Tom said that for him, it was always his parents that made him believe.
"We lived in different places, my mom and my dad. So my mom kept all of this stuff in the trunk of her car which we never knew about until years later, because every Christmas morning, there it was that Santa brought—by way of the trunk of my mom's car," Tom explains. "My dad did this thing that was so great. One year, I got a western outfit. It said on the card, 'To Tom from Hoss.' Hoss from Bonanza. I was convinced that at the end of Bonanza that week, Hoss would look in the camera and say, 'I just want to say to my buddy out there, Tom, I hope you like this.' When it was over, and he didn't do it, I rationalized it anyway. 'Well, he probably gave a lot of kids presents and he doesn't have time to single it out for me.' All through the show there's Hoss running around and [I'm saying], 'Gosh, he's such a great guy. He brought me a present for Christmas.' That was cool of my dad."
Darren is just 10 years old and, like most boys his age, he loves sports, playing games and going to school. But that's where the similarities end. Diagnosed with the incurable disease of retinitis pigmentosa, Darren lives each day knowing he could go completely blind at any moment. Tired of always getting hit with the ball, due to his impaired sight, Darren gave up his favorite sport of baseball and was just about to lose hope—until one day, when his mother opened the newspaper. Nelacey Porter's story read just like Darren's.
Nelacey also suffers from the same disease. Now at the age of 20, he can barely see. But his disability hasn't prevented him from living his life to the fullest! This summer in Athens, Greece, Nelacey competed in the Paralympics and set a new U.S. record in track.
Back home in Oregon, Darren was cheering on his new hero. He began to believe that anything is possible.
"He's like a big brother," Darren says. "I guess you could say he's a hero, too."
Nelacey Porter surprised Darren on the show!
Darren: I just want to say thank you for just helping me and just giving me faith—faith to believe in myself.
Nelacey: Hey, man, I just want to let you know, I mean, I'm really honored to have you look up to me as a role model and a hero. But I also want to let you know that not only am I an inspiration to you, but you're an inspiration to me, as well.
Mary Shodiya moved to the States from Nigeria when she was about 11 years old. Mary's mother saved every penny to send her daughter to America to get a good education. She came here alone and lived with relatives she had never met. Her hard work paid off when she graduated at the top of her class and got into the prestigious Columbia University. But, unable to get financial aid from the school or banks, Mary says she couldn't afford college and saw her American dream collapsing.
With only days left before school started, Mary literally took a stand for her education. Mary made her way to Wall Street armed with her grades and test scores. Mary stood right across from the financial capital of the world, the New York Stock Exchange, with a sign that read, "Hello, I'm Mary. I'm brilliant. Columbia University agrees. All I need is a loan. Name your interest rate."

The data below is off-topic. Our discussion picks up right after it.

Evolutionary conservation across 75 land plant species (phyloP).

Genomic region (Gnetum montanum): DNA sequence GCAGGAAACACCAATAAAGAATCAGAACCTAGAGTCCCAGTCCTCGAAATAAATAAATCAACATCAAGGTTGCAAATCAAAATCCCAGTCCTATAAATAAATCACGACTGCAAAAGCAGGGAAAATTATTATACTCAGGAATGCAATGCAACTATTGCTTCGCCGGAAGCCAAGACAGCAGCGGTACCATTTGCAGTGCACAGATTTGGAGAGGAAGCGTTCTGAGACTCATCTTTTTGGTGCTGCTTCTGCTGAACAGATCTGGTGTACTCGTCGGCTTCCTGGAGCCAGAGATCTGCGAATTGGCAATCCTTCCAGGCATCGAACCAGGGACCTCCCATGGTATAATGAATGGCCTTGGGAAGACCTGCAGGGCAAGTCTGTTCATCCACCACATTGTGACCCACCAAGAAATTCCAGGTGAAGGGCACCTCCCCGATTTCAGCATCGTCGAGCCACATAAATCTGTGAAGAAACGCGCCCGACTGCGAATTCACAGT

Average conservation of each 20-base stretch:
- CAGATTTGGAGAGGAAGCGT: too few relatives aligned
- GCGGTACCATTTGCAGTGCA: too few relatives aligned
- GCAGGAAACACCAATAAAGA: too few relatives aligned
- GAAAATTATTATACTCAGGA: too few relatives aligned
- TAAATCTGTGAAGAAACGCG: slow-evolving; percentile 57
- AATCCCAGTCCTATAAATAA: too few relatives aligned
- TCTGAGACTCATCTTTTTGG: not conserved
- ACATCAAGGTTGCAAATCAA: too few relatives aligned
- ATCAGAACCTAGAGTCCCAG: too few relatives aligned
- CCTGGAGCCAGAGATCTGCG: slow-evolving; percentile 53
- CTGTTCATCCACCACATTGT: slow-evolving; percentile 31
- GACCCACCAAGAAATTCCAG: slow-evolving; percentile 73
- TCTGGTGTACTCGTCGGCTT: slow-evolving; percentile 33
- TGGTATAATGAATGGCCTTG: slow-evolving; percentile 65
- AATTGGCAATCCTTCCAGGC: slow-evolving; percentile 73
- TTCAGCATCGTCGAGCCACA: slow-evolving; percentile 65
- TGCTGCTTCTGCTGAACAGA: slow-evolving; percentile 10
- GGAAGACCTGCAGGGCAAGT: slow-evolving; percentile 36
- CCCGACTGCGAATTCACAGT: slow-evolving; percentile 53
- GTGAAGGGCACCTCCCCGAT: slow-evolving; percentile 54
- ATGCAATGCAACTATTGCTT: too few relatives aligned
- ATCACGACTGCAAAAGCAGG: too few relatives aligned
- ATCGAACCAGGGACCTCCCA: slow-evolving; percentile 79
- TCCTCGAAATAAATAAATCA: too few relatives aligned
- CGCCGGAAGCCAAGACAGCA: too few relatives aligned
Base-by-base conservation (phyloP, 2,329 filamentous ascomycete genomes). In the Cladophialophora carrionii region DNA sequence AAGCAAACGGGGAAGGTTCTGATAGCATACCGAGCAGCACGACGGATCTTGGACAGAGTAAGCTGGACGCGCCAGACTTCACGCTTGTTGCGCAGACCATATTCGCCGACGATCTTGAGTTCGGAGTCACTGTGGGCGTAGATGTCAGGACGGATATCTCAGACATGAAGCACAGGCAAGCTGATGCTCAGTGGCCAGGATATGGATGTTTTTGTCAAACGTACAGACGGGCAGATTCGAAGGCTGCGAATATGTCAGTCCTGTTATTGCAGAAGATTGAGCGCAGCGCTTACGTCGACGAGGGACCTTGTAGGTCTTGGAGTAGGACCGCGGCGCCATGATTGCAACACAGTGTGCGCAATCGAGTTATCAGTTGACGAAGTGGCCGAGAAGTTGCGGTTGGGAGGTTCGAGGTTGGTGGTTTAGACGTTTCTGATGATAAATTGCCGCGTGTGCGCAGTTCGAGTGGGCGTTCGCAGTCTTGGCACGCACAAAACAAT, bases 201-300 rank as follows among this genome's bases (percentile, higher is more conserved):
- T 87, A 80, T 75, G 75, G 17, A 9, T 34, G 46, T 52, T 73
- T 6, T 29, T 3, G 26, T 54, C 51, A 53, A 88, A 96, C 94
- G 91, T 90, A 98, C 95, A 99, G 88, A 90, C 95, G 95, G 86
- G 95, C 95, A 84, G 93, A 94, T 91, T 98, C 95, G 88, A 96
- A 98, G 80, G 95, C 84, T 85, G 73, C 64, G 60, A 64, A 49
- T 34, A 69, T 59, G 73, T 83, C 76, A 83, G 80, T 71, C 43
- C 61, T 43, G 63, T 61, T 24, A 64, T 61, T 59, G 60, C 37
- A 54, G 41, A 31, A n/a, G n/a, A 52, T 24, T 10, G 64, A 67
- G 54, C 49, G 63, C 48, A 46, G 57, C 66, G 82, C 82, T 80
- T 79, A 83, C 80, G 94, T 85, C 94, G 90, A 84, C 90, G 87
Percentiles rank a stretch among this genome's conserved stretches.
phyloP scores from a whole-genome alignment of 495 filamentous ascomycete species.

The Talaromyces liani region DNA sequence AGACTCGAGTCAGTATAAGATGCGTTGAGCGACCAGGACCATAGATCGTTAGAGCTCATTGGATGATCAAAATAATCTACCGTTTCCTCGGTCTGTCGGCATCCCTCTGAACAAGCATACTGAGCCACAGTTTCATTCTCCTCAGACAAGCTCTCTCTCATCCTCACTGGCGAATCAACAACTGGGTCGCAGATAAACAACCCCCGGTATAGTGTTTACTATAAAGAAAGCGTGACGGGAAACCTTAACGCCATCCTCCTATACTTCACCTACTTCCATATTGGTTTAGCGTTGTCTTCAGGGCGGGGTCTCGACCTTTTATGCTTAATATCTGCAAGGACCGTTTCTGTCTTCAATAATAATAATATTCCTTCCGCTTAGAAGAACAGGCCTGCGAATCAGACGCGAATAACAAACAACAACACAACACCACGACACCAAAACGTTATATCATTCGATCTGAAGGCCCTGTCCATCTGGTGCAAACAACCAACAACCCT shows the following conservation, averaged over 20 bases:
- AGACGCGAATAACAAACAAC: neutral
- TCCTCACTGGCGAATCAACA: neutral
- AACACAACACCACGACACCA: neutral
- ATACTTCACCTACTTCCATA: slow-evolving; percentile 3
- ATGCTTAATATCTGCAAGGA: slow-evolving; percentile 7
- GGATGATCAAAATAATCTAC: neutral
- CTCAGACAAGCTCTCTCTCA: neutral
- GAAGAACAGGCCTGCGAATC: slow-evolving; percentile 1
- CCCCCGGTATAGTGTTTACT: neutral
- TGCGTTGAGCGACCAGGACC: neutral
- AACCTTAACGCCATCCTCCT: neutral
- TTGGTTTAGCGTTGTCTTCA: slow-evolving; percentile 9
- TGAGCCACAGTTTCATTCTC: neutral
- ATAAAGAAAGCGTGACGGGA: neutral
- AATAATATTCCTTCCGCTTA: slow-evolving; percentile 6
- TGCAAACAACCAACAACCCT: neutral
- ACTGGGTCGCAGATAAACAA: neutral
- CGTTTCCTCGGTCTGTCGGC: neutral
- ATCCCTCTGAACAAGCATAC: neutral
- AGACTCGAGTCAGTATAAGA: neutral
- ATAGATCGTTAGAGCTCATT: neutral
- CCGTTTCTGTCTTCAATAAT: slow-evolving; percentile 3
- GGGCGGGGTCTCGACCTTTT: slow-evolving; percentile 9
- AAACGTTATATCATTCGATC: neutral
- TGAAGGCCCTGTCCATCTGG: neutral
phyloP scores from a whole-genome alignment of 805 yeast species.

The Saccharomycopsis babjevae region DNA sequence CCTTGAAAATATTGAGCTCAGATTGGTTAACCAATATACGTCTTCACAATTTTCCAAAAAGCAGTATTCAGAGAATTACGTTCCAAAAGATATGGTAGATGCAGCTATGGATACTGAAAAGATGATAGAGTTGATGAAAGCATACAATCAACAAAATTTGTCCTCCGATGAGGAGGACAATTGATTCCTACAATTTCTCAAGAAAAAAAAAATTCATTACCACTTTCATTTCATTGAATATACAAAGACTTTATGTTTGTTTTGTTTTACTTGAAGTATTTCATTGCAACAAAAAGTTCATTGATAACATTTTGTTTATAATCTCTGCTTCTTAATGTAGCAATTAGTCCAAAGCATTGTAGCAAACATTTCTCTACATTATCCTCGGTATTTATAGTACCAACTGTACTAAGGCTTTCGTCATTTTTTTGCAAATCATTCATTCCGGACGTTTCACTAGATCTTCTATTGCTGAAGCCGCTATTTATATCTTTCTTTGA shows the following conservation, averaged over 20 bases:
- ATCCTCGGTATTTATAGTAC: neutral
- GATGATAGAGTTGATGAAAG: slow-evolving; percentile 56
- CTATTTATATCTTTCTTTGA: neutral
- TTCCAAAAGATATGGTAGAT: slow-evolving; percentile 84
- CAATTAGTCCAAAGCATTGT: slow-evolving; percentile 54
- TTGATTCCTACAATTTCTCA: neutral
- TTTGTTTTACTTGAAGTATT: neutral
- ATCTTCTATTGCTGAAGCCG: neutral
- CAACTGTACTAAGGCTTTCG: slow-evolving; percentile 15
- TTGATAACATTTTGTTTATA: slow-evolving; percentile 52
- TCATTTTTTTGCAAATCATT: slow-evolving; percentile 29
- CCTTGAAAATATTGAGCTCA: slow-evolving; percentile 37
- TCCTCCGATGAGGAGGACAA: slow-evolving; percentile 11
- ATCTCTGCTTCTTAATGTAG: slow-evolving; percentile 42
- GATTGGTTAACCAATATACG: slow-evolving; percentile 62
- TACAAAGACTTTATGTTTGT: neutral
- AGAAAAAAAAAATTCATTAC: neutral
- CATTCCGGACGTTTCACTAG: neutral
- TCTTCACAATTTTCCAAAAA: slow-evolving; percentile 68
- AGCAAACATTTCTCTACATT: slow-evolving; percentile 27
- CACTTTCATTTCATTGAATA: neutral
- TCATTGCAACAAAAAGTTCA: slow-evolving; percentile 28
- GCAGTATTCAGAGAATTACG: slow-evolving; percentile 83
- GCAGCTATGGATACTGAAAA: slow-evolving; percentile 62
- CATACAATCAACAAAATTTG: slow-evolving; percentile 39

She stood on the street for eight hours straight.
Mary says she didn't want to "miss a golden opportunity if it happened to walk by. The only thing I feared was losing my dream. I needed somebody, anybody, a stranger to tell me to believe in me. I was ready to give up."
Judith Aidoo, owner of an investment firm on Wall Street, saw Mary's sign and spread the word about Mary's plight to everyone she knew. "I thought it was fearless. She was absolutely prepared. She had stellar grades and great SAT scores. She believed she had earned her right to go to Columbia and I believed in her."
Not even six weeks from the day they met, they've received donations from all over the world and raised more than $40,000. Today, Mary is halfway through her freshman year at Barnard College, a women's college at Columbia University.
"I just want to take this opportunity to say thank you so very much," Mary tells Judith. "I know those words, they don't possibly express the depth of my gratitude. But thank you so much. You saved my dream, my life, my soul. I have a future now. Whatever I become, I'll have you to thank for it. Thank you so much."
With a flare for special effects, it is no wonder Bob Zemeckis is an Academy Award®-winning director. Two of his greatest achievements, Forrest Gump and Castaway, came when he teamed up with his good buddy Tom Hanks. The Polar Express is their newest project and, together, they took the art of animation to a whole new level.
Bob says he wanted to make the movie look like the oil paintings in the book. To do so, Tom had 194 tiny plastic jewels glued all over his body. When he acted out his scenes against a blue screen, infrared cameras guided by the jewels captured his every move. Animators then used the data to create a computer-generated shell and wrapped digital "skin" around that shell to create the five different characters Tom plays in the movie.
Tom: At one point, Bob said, "I think you should play everybody in this movie. I think you should even play all the elves." I said, "Bob, I can't."
Bob: He's my favorite actor. I'll do everything with this guy!
Josh Groban Performs
Josh Groban has a voice that will make anybody believe—and he sings the theme song from The Polar Express! He wows our audience with a special performance of the song "Believe."
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